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UNPUBLISHED

UNITED STATES COURT OF APPEALS


FOR THE FOURTH CIRCUIT

No. 09-4877

UNITED STATES OF AMERICA,


Plaintiff - Appellee,
v.
HENRY OBILO,
Defendant - Appellant.

Appeal from the United States District Court for the Eastern
District of Virginia, at Alexandria.
T. S. Ellis, III, Senior
District Judge. (1:09-cr-00047-TSE-1)

Submitted:

December 21, 2010

Decided:

January 26, 2011

Before SHEDD, DUNCAN, and AGEE, Circuit Judges.

Affirmed by unpublished per curiam opinion.

John Iweanoge, II, IWEANOGE LAW CENTER, Washington, DC, for


Appellant.
Neil H. MacBride, United States Attorney, John
Eisinger,
Assistant
United
States
Attorney,
Alexandria,
Virginia, for Appellee.

Unpublished opinions are not binding precedent in this circuit.

PER CURIAM:
A jury convicted Appellant Henry Obilo of conspiracy
to commit bank fraud in violation of 18 U.S.C. 1349 (2006).
Obilo appeals his conviction, challenging the sufficiency of the
evidence and the propriety of the jury instructions.

He also

argues his eighty-eight month sentence was unreasonable.

For

the reasons explained below, we affirm.


First, Obilo maintains the evidence adduced at trial
was insufficient to support his conviction.

When a defendant

challenges the sufficiency of the evidence, this court considers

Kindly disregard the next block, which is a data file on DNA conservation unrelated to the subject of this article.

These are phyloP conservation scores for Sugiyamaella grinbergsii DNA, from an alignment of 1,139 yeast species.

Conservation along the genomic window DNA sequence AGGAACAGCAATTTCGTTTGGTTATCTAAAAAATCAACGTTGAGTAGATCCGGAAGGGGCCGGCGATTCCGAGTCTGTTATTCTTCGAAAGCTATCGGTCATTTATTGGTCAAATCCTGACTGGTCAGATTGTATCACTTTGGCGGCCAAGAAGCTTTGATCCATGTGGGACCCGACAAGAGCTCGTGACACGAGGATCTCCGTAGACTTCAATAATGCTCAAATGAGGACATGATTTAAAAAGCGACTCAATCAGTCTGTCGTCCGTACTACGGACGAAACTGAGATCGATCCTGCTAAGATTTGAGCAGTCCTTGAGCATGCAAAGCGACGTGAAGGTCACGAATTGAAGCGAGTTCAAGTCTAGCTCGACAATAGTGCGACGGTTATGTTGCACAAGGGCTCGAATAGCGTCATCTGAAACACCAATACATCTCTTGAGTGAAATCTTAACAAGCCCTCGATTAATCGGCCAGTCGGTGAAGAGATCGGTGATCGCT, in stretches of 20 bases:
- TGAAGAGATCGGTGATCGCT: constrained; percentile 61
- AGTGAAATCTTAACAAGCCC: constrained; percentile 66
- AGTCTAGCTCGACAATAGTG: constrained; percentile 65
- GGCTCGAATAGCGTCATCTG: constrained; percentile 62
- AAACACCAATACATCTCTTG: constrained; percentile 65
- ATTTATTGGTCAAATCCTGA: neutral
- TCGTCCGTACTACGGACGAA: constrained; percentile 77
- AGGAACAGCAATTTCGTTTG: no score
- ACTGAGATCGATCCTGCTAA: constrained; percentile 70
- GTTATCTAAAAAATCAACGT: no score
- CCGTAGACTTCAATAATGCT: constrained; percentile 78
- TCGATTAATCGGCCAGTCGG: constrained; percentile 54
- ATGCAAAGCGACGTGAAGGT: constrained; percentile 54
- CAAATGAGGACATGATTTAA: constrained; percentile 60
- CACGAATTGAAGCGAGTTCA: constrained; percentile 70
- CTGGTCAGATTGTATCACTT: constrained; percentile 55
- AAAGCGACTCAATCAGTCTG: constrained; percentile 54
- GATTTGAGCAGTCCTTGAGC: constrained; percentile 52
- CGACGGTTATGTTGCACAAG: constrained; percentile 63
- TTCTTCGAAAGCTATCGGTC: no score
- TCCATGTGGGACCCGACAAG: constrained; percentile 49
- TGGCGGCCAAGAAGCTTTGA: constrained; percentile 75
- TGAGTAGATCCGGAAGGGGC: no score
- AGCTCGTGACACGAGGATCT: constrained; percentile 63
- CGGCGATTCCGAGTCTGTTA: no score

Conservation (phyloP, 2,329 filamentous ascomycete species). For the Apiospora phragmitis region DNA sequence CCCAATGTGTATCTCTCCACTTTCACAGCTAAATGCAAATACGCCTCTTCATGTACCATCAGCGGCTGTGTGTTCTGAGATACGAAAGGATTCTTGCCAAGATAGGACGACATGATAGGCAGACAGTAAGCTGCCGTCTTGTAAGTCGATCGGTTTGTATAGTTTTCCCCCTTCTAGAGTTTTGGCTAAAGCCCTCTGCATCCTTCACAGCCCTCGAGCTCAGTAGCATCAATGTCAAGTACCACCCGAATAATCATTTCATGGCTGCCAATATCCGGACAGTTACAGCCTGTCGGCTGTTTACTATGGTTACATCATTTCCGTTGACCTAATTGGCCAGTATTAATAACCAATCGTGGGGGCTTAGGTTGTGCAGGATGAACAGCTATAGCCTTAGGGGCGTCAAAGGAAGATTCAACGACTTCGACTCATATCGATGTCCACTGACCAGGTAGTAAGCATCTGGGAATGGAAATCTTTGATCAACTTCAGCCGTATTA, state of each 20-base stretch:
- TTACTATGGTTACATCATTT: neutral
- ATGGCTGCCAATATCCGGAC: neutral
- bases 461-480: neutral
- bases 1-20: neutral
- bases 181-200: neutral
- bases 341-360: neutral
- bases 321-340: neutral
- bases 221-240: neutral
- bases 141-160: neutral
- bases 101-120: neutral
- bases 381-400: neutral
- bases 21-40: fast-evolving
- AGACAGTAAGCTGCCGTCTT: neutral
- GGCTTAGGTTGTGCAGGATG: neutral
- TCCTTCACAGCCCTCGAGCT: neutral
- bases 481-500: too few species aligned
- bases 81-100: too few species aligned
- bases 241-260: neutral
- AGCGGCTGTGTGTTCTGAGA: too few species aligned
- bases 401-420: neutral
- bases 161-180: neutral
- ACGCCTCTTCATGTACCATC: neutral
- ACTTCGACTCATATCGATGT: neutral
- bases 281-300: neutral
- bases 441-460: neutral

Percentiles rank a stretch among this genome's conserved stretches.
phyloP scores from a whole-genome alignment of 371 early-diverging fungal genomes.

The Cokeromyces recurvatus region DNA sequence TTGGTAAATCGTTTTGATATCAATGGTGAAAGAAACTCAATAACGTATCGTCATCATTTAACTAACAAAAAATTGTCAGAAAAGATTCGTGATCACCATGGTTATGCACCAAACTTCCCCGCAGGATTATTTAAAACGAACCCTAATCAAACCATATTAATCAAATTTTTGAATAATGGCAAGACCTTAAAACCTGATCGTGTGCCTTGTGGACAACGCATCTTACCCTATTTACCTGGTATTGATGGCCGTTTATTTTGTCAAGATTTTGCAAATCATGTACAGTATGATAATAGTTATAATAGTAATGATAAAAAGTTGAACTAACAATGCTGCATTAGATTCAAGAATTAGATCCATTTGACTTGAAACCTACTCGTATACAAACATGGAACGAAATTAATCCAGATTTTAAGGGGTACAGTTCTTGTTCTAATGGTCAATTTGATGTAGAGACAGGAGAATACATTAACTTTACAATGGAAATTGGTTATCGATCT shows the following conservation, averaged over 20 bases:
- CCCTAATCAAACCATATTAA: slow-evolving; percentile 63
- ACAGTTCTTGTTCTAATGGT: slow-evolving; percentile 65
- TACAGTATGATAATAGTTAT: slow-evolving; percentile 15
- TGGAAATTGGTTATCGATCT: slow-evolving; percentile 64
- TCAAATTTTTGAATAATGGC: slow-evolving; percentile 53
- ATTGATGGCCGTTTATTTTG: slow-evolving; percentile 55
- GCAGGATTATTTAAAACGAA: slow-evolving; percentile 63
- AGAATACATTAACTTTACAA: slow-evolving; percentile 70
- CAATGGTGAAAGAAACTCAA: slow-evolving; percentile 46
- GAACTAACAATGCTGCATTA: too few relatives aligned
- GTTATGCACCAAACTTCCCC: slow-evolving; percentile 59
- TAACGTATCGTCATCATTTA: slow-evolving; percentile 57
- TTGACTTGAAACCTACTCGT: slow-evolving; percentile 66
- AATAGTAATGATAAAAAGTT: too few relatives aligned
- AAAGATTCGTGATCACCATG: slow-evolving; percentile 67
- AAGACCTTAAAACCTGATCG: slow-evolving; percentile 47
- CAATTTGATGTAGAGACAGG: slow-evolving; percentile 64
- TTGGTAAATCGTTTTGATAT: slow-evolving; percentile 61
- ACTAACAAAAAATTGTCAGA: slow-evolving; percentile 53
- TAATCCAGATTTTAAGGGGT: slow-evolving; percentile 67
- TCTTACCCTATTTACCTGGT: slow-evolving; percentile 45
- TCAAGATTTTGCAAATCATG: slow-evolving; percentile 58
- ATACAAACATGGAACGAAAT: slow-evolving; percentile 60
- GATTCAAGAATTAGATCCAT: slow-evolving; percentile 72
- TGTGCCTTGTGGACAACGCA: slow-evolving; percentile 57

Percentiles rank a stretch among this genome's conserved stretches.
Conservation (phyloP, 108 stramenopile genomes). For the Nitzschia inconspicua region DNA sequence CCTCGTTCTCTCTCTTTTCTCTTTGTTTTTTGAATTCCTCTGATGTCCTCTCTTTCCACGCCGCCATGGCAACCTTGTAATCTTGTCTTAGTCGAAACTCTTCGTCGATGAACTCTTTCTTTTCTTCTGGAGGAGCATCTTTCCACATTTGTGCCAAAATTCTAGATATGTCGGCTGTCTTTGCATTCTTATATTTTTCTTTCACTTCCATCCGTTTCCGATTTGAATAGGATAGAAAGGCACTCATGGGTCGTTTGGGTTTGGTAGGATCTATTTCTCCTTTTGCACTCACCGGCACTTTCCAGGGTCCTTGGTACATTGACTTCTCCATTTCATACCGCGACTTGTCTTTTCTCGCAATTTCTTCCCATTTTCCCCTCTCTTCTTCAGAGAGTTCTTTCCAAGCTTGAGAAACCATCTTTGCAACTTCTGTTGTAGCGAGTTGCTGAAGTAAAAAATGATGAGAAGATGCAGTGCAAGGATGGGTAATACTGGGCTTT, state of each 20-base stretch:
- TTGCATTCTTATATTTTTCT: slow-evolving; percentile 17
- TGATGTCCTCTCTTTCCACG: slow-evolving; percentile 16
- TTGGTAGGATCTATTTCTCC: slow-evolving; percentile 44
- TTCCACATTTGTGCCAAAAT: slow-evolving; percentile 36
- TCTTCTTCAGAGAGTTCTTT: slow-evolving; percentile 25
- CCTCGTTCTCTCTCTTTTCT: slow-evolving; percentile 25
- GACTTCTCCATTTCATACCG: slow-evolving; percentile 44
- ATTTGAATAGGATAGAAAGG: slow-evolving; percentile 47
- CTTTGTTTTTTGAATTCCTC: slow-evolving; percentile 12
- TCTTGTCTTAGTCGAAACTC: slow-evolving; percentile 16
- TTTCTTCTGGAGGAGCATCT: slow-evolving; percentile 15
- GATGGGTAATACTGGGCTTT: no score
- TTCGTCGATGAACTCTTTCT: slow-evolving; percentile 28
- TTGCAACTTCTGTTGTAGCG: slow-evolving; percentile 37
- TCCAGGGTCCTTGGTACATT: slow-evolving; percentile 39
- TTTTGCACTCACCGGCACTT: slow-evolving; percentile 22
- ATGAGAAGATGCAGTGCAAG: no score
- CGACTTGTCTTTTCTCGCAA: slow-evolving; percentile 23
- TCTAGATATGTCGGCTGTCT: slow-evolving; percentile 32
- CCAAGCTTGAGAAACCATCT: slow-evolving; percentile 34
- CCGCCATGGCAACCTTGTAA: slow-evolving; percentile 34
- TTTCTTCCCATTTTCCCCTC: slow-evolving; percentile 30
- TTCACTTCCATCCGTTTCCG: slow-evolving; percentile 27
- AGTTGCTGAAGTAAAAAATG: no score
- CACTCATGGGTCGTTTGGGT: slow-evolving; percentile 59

whether the evidence, when viewed in the light most favorable to
the government, was sufficient for a rational trier of fact to
have

found

the

essential

reasonable doubt.

elements

of

the

crime

beyond

Glasser v. United States, 315 U.S. 60, 80

(1942); United States v. Cameron, 573 F.3d 179, 183 (4th Cir.
2009).

This

court

substantial evidence.

must

sustain

verdict

Glasser, 315 U.S. at 80.

supported

by

This court does

not review the credibility of witnesses and assumes the jury


resolved all contradictions in the testimony in favor of the
government.
2002).

United States v. Sun, 278 F.3d 302, 312 (4th Cir.

Thus, [a] defendant challenging the sufficiency of the

evidence faces a heavy burden.


F.3d 233, 245 (4th Cir. 2007).

United States v. Foster, 507

To establish that an accused has committed conspiracy,


the

government

agreement

must

among

prove

the

the

following

defendants

to

elements:

commit

an

(1)

illegal

an
act;

(2) knowing and willing participation by the defendants in the


agreement; and (3) an overt act by the defendants in furtherance
United States v. Hedgepeth,

of the purpose of the agreement.


418 F.3d 411, 420 (4th Cir. 2005).

Moreover, [k]nowledge and

participation in the conspiracy may be proved by circumstantial


evidence.

United States v. Meredith, 824 F.2d 1418, 1428 (4th

Cir. 1987).
At trial, three of Obilos coconspirators testified as
to the existence of the conspiracy and described the complex
methods it used to achieve its goal of stealing funds from high
balance

home

identified
conspiracy.
enforcement

equity

Obilo

lines

and

Further,
officer

of

credit.

described
two

of

his

the

identified

The

witnesses